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Document Type

Article

Abstract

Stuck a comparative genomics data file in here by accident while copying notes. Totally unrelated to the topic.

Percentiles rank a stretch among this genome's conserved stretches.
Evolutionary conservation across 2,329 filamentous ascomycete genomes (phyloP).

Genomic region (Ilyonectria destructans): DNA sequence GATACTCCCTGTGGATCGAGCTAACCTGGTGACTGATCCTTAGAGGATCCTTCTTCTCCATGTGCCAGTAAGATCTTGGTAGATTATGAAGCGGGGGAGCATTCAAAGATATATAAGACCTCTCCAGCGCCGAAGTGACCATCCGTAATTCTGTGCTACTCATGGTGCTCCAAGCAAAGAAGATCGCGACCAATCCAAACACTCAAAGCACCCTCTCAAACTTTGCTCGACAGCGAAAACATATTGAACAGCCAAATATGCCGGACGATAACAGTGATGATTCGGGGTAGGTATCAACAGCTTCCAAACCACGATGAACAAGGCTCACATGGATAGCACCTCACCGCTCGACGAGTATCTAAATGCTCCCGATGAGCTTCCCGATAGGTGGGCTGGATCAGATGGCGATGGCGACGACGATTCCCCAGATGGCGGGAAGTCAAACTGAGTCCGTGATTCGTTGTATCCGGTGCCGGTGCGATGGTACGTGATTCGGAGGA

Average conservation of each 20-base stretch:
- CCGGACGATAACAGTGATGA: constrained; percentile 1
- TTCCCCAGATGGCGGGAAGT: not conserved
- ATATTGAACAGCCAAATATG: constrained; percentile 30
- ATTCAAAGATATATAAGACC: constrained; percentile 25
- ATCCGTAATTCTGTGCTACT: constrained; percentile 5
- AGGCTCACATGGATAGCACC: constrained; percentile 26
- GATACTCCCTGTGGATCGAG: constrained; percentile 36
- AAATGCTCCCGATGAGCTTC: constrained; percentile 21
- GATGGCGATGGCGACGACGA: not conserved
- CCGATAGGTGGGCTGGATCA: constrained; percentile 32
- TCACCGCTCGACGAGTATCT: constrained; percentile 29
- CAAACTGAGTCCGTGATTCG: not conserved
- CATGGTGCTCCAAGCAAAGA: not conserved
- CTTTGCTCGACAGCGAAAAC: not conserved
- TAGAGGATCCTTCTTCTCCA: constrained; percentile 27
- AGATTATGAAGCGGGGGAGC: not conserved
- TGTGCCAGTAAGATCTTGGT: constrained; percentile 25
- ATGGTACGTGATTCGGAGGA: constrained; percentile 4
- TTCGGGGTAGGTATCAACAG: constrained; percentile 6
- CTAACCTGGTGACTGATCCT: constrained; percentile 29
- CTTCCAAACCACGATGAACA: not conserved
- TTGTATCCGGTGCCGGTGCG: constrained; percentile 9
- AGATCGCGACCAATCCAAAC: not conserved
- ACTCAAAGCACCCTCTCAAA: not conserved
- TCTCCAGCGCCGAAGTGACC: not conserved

To protect American investment abroad, the United States traditionally endorsed arbitration as the preferred means to resolve disputes between investors and host countries. Arbitration was justified as a way to level the procedural playing field in controversies over expropriation, reducing the prospect of "home town justice" in host country courts. Recently this policy has been tested by provisions of the North American Free Trade Agreement (NAFTA) intended to enhance cross-border investment. If one NAFTA country victimizes an investor from another, the investor has a right to seek redress through arbitration. The United States now finds itself a Respondent in several cases brought by Canadian investors asserting discrimination, unfair treatment, or expropriation without compensation, often allegedly committed by American states. Certain segments of American society have objected to these arbitrations as constituting unacceptable interference with governmental economic regulation. Fueled by media attacks, legislation has been proposed (and in some cases enacted) to limit the effectiveness of arbitration pursuant to bilateral investment treaties. Moreover, the NAFTA Free Trade Commission has issued "Notes of Interpretation" intended to soften the rigor of certain NAFTA provisions. This Article suggests that assaults on investment arbitration are misguided, and may end up doing more harm than good On balance, arbitration serves as a positive force in the protection of legitimate economic expectations abroad Impairing neutral arbitral dispute resolution will enfeeble international cooperation by chilling confidence in the security of cross-border transactions. Moreover, the United States' own national interest in safeguarding American-owned assets from foreign political risks requires maintaining an arbitration regime to resolve investment disputes.

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